Beliefs and Experimentation with Electronic Cigarettes

A Prospective Analysis Among Young Adults


      Previous cross-sectional studies found that positive beliefs about electronic nicotine delivery systems (commonly known as electronic cigarettes or e-cigarettes) were associated with use of these products. However, the prospective association between these beliefs and subsequent use of e-cigarettes is unclear.


      To identify the beliefs predicting subsequent use of e-cigarettes.


      A total of 1379 young adults (mean age=24.1 years) from the Minnesota Adolescent Community Cohort who reported never using e-cigarettes at baseline (collected Oct 2010–Mar 2011) and completed follow-up data collection (during Oct 2011–Mar 2012) were included in this analysis. Participants’ beliefs about e-cigarettes (potential as quit aids, harmfulness and addictiveness relative to cigarettes) were asked at baseline (yes/no). At follow-up, participants were asked if they had ever used e-cigarettes. Logistic regression models were used to assess the associations between beliefs about e-cigarettes and subsequent experimentation. Analysis was conducted in 2012.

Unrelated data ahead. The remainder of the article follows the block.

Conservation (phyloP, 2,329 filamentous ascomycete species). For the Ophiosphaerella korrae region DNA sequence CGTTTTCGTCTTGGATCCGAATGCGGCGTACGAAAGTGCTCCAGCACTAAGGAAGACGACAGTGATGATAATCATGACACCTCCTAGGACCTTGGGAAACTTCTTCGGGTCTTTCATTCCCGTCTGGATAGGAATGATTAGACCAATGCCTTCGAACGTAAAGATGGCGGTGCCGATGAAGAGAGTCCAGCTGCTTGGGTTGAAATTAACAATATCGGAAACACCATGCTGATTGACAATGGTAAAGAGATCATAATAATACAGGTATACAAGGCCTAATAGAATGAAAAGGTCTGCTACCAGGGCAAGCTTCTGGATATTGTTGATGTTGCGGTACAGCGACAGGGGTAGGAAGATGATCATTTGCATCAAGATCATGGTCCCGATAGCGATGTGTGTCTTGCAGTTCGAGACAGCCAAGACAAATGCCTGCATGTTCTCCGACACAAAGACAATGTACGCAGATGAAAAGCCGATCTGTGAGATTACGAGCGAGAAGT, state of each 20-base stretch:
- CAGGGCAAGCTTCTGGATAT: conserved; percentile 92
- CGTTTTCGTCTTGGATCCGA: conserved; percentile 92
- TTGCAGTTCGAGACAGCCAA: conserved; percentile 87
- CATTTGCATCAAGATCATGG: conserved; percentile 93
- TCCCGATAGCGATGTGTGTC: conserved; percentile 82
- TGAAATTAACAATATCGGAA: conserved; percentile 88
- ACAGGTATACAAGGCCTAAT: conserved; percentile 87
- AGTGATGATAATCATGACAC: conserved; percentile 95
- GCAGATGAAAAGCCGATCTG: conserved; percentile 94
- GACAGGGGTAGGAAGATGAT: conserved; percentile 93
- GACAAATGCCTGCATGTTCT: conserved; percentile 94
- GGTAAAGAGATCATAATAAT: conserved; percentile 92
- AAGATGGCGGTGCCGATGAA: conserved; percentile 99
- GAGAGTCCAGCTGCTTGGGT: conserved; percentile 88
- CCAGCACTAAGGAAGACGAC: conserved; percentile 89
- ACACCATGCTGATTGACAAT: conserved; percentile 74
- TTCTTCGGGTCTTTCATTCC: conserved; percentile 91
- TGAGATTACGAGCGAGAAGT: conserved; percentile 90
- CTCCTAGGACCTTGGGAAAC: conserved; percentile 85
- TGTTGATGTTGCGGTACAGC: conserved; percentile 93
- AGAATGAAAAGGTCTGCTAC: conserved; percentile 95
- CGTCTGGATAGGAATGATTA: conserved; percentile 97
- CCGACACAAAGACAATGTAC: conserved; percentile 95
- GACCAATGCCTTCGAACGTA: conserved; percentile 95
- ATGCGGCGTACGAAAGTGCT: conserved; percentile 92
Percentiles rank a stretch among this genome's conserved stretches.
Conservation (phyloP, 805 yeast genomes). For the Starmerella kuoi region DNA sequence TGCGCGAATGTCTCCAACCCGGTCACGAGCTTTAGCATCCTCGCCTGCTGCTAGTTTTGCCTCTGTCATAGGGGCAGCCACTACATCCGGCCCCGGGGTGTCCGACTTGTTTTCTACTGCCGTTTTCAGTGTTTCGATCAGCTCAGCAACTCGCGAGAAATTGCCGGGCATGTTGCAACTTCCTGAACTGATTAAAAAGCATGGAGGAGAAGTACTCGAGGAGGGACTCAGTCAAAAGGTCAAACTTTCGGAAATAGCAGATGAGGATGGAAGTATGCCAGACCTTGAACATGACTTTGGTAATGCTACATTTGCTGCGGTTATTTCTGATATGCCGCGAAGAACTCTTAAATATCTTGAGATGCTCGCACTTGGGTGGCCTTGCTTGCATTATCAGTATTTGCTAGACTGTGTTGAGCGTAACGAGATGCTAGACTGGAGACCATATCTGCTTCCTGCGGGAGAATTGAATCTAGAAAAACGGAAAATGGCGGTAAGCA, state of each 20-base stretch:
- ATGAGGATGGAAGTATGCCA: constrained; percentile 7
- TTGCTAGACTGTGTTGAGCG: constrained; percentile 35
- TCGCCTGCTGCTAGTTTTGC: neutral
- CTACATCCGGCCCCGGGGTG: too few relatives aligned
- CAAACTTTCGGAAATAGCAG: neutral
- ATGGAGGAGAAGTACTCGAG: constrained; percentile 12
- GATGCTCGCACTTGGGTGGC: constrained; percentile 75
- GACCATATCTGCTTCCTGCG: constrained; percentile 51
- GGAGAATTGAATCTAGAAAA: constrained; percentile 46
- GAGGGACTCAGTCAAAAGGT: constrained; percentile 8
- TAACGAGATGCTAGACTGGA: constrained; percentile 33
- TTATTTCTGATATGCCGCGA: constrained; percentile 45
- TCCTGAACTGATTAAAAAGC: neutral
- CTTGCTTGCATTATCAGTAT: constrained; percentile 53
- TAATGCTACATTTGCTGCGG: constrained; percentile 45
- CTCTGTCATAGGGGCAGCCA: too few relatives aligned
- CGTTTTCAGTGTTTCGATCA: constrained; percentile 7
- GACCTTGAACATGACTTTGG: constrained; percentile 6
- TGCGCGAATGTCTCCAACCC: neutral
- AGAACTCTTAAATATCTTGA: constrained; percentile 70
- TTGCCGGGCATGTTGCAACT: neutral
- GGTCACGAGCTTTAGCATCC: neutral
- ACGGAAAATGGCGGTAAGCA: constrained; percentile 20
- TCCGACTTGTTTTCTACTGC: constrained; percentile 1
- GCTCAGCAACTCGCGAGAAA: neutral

At follow-up, 7.4% of the sample reported ever using e-cigarettes (21.6% among baseline current smokers, 11.9% among baseline former smokers, and 2.9% among baseline nonsmokers). Participants who believed e-cigarettes can help people quit smoking and perceived e-cigarettes to be less harmful than cigarettes at baseline were more likely to report experimenting with e-cigarettes at follow-up (p<0.05). These associations did not differ by smoking status.


      Given that young adults are still developing their tobacco use behaviors, informing them about the lack of evidence to support e-cigarettes as quit aids and the unknown health risk of e-cigarettes may deter young adults from trying these products.
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      Linked Article

      • Context on Use Is Needed Before Public Health Recommendations Are Made About E-Cigarettes
        American Journal of Preventive MedicineVol. 46Issue 6
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          Choi and Forster1 report one of the few prospective studies of e-cigarette use among young adults (n=1,379, mean age=24.1 years), drawn from the Minnesota Adolescent Community Cohort, who at baseline had never before tried e-cigarettes, and almost 70% of whom were never smokers. At the 12-month follow-up, 53 baseline current smokers, 21 baseline former smokers, and 28 baseline never smokers reported “ever using” e-cigarettes during the year.
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